At 4:30, Craig and Michael each had a quick cup of coffee. We were given walking sticks, and Michael carried a spear. Lucas had a backpack with bottled water in it. The sun was low and it was a nice temperature for walking. Lucas pointed out the sodom apple, a local stomach remedy. There are acacia malifera around the camp. They are distiguishable by their small round leaves and seed pods. We saw a dove sitting on a nest in a finger euphobia. As we tried to take a picture, she flew away, leaving her three eggs unattended. Michael told us that the Maasai chew the gum of the finger euphobia. We saw a large termite mound, and were taught that their size depends on the mineral content of the soil (more minerals = bigger mound). We saw the nalotik acacia. Its bark is boiled and drunk. This was what the Maasai warrior in the Langoto Deeka village had been given as traditional medicine when he had been held down by others. We were walking down a trail and it turned out that we were on a bluff overlooking Amboseli. The views of the mountains were hazy, but Kili's peak was emerging. Michael told us that he has climbed it twice, as an assistant guide. Kibo is the main peak with the glaciers, and Mawezi is the second peak. We could see the wheat and barley fiends in the distance, and we were told that they are on government land and used for the production of Kilimanjaro beer. We saw zebra, giraffe, and hyena tracks. Lucas took the opportunity to talk about Maasai tracks as well. Pretty much all Maasai wear sandals made out of motorcycle tires. Because of this, you can't tell which direction their footprints lead, causing the occasional marauding Maasai cattle thief to be difficult to track. We saw some Grant's gazelle droppings. There are a lot of trees in this area because of the large elephant population (their droppings spread seeds). We saw the conifera africana, which the Maasai boil to make tea. We saw lots of whistling acacia as well.

We saw some wildebeest, gazelles, and zebras in the distance, and we carefully headed toward them. We were walking through tall grass (which can easily conceal predators), so we walked single file. Michael took the lead, followed by Craig and myself, and Lucas brought up the rear. As we approached, all of the animals scattered except for a couple of braver wildebeest. It was so wild to be on foot in the bush, near these animals. This was not Disney's Animal Kingdom. This was the real deal, and anything could happen. We saw some elephant dung, which the Maasai use as medication for malaria. They feel that elephants ingest a lot of medicinal plants, so when they are sick, they burn the dung and inhale the fumes as medication. Lucas radio'd to the camp, and all of a sudden the other vehicle (Paco and Marienka, returning from a village visit) appeared. We had walked around 5 km, and they gave us a ride back to the camp.

We arrived at 6:20. The sun was setting over Mount Longido as we arrived at the dining area. We took some sunset photos, and then all of a sudden we heard singing. The staff (including Sylvestery) were all in Maasai dress. They came running up from the staff quarters and started to sing and dance, silhouetted in front of the setting sun. Craig and Paco danced with the men, and then Marienka and I joined in. Sylvestery served as MC, and he got all of us swaying and rocking back and forth to the rhythm. The Maasai jumped, and then we all formed a circle and skipped around while they chanted. Lucas was doing some great vocal percussion. They had us pair up, and each pair had a turn dancing in the center of the circle. Craig and I enjoyed this, and punctuated the end of our dance with a whoop, as the Maasai had done. They got a big kick out of this. Sylvestery led everyone in a Swahili song "Jambo bwana, hakuna matata". Lucas popped open a bottle of champagne and the tourists and guides drank. Then we (along with Marienka and Paco) were told to sit down and relax and watch some more singing and dancing while sipping our champagne.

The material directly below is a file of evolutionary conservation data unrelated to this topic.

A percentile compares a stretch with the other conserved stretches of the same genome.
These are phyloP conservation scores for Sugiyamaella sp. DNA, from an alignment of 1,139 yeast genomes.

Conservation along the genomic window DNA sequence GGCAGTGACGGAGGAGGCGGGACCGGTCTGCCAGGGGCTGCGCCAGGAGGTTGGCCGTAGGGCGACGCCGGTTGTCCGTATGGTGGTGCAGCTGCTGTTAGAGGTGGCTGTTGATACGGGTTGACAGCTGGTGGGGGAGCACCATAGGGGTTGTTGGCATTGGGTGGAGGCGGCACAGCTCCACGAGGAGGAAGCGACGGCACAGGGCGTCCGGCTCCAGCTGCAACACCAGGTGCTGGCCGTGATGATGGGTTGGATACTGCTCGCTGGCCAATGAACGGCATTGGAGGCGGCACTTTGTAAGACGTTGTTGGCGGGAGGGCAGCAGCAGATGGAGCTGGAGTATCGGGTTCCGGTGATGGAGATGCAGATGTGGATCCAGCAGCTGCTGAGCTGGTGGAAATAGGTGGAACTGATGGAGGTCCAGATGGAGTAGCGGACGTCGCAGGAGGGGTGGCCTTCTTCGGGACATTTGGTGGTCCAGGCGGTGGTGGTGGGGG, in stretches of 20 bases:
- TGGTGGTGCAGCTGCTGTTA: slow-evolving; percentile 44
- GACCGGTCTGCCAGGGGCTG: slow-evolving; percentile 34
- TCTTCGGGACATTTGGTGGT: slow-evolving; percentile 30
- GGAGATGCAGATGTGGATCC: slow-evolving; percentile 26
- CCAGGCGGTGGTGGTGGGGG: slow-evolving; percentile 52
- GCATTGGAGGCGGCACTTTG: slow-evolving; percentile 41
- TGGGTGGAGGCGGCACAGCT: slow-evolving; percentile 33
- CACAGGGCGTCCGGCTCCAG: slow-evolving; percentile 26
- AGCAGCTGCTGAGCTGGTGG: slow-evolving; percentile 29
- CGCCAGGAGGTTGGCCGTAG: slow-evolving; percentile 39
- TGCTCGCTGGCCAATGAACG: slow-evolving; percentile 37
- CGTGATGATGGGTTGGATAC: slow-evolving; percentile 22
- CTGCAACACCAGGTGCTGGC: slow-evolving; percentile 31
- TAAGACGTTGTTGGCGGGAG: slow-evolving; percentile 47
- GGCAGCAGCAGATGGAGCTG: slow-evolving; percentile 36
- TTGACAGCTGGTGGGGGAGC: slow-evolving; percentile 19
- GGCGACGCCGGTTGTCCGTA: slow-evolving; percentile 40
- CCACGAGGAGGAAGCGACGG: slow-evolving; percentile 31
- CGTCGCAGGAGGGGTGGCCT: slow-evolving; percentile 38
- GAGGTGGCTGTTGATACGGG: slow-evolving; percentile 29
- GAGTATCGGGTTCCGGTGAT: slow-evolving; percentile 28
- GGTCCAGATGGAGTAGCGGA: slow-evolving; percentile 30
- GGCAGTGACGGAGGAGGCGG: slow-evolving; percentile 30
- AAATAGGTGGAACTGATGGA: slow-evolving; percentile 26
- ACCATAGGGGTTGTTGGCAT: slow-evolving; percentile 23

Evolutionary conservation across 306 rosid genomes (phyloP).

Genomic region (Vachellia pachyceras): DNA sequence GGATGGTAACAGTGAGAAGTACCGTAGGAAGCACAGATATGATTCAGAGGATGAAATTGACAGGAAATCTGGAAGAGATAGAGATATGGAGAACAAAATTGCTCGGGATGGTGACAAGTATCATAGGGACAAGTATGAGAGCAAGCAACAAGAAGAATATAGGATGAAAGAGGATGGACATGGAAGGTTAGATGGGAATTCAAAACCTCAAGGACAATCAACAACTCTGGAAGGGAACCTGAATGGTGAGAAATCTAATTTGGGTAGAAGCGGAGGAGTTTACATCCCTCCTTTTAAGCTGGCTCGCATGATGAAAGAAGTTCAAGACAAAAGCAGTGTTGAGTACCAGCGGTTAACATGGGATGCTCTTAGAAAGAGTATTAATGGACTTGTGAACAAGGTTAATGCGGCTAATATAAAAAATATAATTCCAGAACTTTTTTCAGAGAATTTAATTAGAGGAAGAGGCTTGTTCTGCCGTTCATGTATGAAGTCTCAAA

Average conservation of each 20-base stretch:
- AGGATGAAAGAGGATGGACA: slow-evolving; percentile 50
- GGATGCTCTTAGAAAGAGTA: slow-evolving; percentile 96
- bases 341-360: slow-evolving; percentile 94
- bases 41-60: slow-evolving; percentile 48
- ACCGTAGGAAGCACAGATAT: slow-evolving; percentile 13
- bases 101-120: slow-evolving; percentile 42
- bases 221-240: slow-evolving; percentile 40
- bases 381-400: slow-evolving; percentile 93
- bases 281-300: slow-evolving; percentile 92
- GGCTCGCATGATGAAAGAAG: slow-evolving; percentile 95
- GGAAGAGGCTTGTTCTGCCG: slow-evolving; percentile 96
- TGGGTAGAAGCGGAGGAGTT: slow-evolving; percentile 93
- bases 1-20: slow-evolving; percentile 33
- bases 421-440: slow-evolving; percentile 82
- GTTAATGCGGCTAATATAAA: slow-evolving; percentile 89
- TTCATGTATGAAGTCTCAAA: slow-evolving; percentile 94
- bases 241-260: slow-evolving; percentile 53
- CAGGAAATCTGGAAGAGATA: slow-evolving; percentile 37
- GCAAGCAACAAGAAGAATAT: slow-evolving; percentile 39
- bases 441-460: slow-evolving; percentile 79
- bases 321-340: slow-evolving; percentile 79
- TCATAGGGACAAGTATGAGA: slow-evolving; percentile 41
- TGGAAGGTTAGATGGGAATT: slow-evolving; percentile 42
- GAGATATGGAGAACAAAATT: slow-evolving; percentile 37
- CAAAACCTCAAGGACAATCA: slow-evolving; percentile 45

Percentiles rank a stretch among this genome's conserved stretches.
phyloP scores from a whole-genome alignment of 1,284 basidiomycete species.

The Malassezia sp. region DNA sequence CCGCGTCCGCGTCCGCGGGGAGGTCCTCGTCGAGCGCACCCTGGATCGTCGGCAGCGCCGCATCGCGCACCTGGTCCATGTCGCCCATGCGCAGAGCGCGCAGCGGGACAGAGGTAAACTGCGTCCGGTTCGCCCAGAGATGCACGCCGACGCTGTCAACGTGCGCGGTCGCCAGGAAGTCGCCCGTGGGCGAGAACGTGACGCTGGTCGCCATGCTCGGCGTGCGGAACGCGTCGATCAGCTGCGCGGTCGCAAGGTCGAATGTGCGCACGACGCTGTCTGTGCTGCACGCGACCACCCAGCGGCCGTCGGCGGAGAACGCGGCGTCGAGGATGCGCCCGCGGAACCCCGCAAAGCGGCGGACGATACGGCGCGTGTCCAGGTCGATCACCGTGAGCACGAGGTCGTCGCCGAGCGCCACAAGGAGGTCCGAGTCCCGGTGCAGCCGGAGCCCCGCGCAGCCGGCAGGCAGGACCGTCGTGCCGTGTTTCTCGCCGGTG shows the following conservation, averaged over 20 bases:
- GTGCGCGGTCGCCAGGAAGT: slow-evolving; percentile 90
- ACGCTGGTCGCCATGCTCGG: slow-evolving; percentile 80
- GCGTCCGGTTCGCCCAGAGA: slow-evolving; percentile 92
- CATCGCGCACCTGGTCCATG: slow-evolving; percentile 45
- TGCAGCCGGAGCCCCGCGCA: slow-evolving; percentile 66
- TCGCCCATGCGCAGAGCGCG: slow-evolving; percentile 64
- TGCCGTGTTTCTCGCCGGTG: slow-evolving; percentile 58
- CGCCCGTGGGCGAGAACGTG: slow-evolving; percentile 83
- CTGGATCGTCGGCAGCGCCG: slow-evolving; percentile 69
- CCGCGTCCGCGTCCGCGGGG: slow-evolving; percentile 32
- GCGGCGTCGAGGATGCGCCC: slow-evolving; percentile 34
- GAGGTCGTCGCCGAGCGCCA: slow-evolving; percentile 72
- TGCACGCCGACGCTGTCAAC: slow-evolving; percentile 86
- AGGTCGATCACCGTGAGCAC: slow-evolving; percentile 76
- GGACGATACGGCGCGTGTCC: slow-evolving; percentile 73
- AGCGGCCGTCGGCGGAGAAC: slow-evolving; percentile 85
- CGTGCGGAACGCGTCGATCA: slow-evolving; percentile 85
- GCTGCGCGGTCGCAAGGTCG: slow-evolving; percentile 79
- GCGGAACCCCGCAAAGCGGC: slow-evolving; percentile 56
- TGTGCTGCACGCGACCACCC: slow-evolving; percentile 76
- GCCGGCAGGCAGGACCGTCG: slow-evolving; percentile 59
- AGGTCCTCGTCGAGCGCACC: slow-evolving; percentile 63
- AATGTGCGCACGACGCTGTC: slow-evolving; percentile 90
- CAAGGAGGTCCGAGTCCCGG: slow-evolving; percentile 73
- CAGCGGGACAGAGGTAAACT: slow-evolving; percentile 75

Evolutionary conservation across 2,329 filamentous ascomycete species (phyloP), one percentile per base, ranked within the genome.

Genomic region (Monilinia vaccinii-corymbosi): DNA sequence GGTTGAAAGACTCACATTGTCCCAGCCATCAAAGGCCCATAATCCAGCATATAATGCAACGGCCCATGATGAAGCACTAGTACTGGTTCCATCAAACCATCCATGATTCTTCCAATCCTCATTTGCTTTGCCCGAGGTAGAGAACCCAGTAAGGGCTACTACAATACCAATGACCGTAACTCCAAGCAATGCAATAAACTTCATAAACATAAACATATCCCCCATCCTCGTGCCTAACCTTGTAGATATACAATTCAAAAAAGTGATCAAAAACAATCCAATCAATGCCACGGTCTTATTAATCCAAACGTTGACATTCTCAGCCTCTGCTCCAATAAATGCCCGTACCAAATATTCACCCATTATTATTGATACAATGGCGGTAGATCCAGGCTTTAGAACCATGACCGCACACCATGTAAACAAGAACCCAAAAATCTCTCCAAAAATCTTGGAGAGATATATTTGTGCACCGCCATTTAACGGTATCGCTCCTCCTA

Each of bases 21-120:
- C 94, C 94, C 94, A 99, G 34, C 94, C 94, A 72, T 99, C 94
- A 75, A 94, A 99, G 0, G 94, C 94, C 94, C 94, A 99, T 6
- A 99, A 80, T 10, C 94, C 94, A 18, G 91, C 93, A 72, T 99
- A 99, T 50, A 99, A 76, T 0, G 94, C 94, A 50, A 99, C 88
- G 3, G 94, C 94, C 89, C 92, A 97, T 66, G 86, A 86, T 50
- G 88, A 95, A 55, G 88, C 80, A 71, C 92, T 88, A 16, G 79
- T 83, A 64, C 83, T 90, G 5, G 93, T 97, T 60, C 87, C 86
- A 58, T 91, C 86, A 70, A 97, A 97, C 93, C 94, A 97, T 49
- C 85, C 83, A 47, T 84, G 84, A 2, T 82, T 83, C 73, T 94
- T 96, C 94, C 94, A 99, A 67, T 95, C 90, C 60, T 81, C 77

The "show" finished at 7, and we sat around chatting and sipping our champagne while Marienka and Paco headed back to their tent to shower. We chatted with Comfort (Paco and Marienka's guide from Kibo Adventures). At 7:45 we were called to the table. We had delicious pumpkin soup, pork chops, green beans, cauliflower, and potatoes. It was fabulous. For dessert we had a crepe. Craig had Kili beer and I had white wine. We chatted with Michael and Sylvestery about U.S. politics, racism, religion, etc. It was a great talk. We learned more facts about Maasai and Tanzanian culture, such as that if a Maasai boy flinches during circumcision, he must pay a fine of 5 cattle. Tanzanians can be fined if they don't attend a neighbor's funeral. As we chatted, we could see a vehicle in the distance, winding its way across the savannah, in the middle of nowhere. Where was it going? We were surprised when it worked its way to our camp and eventually pulled up. It was an African Wildlife truck. They patrol the area looking for poachers (it is easier to find them at night because they use flashlights). It is not unusual for locals to beat up poachers rather than turn them in (as the police can often just be bribed and don't punish them). After the visitors headed off into the darkness, we said goodbye to Marienka and Paco, as we would all be leaving tomorrow. We got a photo with them. Sylvestery told us about the non-profit foundation he has started for AIDS education (his brother died of AIDS). We headed back to the tent at 11:30, and were asleep by 12:30.
Sunrise, Kambi ya Tembo

Elephant, Sinya

Watch an elephant clean his foodWatch an elephant clean his food
(20 second clip)


Elephant, Sinya

Watch an elephant clean his foodWatch an elephant clean his food
(20 second clip)


Tanzania (left) Kenya (right) border

flamingos a Limestone Mine

Steph and Craig in front of Kilimanjaro on a bush walk

Mt Kilimanjaro

Watch the Kambi ya Tembo FarewellWatch the Kambi ya Tembo Farewell
(20 second clip)


Lucas pouring champagne

Watch the Kambi ya Tembo FarewellWatch the Kambi ya Tembo Farewell
(20 second clip)


Michael, Steph, Lucas, and craig